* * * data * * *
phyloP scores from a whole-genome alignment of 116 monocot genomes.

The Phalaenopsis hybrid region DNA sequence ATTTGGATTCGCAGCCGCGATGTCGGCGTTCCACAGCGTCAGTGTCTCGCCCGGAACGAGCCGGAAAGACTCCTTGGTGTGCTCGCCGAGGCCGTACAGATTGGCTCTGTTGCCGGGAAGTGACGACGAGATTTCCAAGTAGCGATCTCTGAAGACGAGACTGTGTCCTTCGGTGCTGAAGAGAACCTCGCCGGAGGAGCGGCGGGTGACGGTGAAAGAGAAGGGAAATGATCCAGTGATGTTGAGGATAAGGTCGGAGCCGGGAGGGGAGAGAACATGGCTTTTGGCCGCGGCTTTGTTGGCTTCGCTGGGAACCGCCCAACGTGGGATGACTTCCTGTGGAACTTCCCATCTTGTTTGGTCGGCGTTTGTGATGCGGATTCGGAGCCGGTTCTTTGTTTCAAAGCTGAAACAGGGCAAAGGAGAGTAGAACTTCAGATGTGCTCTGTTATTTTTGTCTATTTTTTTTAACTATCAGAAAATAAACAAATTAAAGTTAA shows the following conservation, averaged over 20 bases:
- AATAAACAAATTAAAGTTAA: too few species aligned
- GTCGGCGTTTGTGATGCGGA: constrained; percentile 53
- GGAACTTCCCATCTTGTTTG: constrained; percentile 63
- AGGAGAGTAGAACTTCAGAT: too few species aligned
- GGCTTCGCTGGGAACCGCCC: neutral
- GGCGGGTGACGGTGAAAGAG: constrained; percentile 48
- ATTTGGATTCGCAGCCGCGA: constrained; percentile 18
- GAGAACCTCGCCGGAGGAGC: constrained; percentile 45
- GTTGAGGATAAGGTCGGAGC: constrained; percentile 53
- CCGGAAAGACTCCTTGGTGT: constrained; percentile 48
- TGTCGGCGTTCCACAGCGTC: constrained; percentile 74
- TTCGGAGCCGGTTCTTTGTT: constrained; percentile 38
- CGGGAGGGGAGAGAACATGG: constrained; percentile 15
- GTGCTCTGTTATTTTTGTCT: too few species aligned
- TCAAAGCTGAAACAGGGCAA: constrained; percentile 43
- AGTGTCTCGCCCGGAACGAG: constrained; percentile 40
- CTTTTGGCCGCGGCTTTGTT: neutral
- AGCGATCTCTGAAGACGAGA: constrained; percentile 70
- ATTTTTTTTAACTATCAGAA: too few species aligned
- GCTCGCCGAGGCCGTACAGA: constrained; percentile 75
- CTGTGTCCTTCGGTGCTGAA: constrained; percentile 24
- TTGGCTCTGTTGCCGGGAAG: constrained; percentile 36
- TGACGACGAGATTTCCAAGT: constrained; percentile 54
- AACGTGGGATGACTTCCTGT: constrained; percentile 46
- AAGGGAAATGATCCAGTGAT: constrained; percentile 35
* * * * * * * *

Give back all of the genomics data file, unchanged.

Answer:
phyloP scores from a whole-genome alignment of 116 monocot genomes.

The Phalaenopsis hybrid region DNA sequence ATTTGGATTCGCAGCCGCGATGTCGGCGTTCCACAGCGTCAGTGTCTCGCCCGGAACGAGCCGGAAAGACTCCTTGGTGTGCTCGCCGAGGCCGTACAGATTGGCTCTGTTGCCGGGAAGTGACGACGAGATTTCCAAGTAGCGATCTCTGAAGACGAGACTGTGTCCTTCGGTGCTGAAGAGAACCTCGCCGGAGGAGCGGCGGGTGACGGTGAAAGAGAAGGGAAATGATCCAGTGATGTTGAGGATAAGGTCGGAGCCGGGAGGGGAGAGAACATGGCTTTTGGCCGCGGCTTTGTTGGCTTCGCTGGGAACCGCCCAACGTGGGATGACTTCCTGTGGAACTTCCCATCTTGTTTGGTCGGCGTTTGTGATGCGGATTCGGAGCCGGTTCTTTGTTTCAAAGCTGAAACAGGGCAAAGGAGAGTAGAACTTCAGATGTGCTCTGTTATTTTTGTCTATTTTTTTTAACTATCAGAAAATAAACAAATTAAAGTTAA shows the following conservation, averaged over 20 bases:
- AATAAACAAATTAAAGTTAA: too few species aligned
- GTCGGCGTTTGTGATGCGGA: constrained; percentile 53
- GGAACTTCCCATCTTGTTTG: constrained; percentile 63
- AGGAGAGTAGAACTTCAGAT: too few species aligned
- GGCTTCGCTGGGAACCGCCC: neutral
- GGCGGGTGACGGTGAAAGAG: constrained; percentile 48
- ATTTGGATTCGCAGCCGCGA: constrained; percentile 18
- GAGAACCTCGCCGGAGGAGC: constrained; percentile 45
- GTTGAGGATAAGGTCGGAGC: constrained; percentile 53
- CCGGAAAGACTCCTTGGTGT: constrained; percentile 48
- TGTCGGCGTTCCACAGCGTC: constrained; percentile 74
- TTCGGAGCCGGTTCTTTGTT: constrained; percentile 38
- CGGGAGGGGAGAGAACATGG: constrained; percentile 15
- GTGCTCTGTTATTTTTGTCT: too few species aligned
- TCAAAGCTGAAACAGGGCAA: constrained; percentile 43
- AGTGTCTCGCCCGGAACGAG: constrained; percentile 40
- CTTTTGGCCGCGGCTTTGTT: neutral
- AGCGATCTCTGAAGACGAGA: constrained; percentile 70
- ATTTTTTTTAACTATCAGAA: too few species aligned
- GCTCGCCGAGGCCGTACAGA: constrained; percentile 75
- CTGTGTCCTTCGGTGCTGAA: constrained; percentile 24
- TTGGCTCTGTTGCCGGGAAG: constrained; percentile 36
- TGACGACGAGATTTCCAAGT: constrained; percentile 54
- AACGTGGGATGACTTCCTGT: constrained; percentile 46
- AAGGGAAATGATCCAGTGAT: constrained; percentile 35